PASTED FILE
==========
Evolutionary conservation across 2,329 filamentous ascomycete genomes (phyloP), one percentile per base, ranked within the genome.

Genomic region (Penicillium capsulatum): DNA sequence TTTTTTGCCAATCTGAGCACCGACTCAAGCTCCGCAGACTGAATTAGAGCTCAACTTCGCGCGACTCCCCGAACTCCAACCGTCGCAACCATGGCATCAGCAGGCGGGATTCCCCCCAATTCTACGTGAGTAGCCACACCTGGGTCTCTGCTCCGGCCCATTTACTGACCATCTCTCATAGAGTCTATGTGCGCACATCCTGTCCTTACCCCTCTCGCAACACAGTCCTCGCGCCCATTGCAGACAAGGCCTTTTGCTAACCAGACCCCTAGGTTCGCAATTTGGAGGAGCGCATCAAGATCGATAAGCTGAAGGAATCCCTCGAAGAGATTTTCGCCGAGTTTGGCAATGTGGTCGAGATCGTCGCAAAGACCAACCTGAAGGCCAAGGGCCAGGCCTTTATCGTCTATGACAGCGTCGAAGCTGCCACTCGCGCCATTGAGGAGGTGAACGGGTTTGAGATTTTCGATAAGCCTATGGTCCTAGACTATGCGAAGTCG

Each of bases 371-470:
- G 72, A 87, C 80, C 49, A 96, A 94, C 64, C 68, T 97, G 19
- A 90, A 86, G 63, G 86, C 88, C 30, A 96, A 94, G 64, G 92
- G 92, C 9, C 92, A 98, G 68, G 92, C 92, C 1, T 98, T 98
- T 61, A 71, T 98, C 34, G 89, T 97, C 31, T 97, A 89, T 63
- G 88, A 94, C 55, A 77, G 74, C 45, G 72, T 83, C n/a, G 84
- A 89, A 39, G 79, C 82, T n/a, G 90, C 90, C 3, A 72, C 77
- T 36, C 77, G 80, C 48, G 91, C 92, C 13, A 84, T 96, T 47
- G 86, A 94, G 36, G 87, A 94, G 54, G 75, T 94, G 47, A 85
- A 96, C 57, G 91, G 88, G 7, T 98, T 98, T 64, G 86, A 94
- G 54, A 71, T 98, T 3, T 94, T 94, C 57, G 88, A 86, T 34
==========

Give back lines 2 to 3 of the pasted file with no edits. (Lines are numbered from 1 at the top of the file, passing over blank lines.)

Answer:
Genomic region (Penicillium capsulatum): DNA sequence TTTTTTGCCAATCTGAGCACCGACTCAAGCTCCGCAGACTGAATTAGAGCTCAACTTCGCGCGACTCCCCGAACTCCAACCGTCGCAACCATGGCATCAGCAGGCGGGATTCCCCCCAATTCTACGTGAGTAGCCACACCTGGGTCTCTGCTCCGGCCCATTTACTGACCATCTCTCATAGAGTCTATGTGCGCACATCCTGTCCTTACCCCTCTCGCAACACAGTCCTCGCGCCCATTGCAGACAAGGCCTTTTGCTAACCAGACCCCTAGGTTCGCAATTTGGAGGAGCGCATCAAGATCGATAAGCTGAAGGAATCCCTCGAAGAGATTTTCGCCGAGTTTGGCAATGTGGTCGAGATCGTCGCAAAGACCAACCTGAAGGCCAAGGGCCAGGCCTTTATCGTCTATGACAGCGTCGAAGCTGCCACTCGCGCCATTGAGGAGGTGAACGGGTTTGAGATTTTCGATAAGCCTATGGTCCTAGACTATGCGAAGTCG

Each of bases 371-470: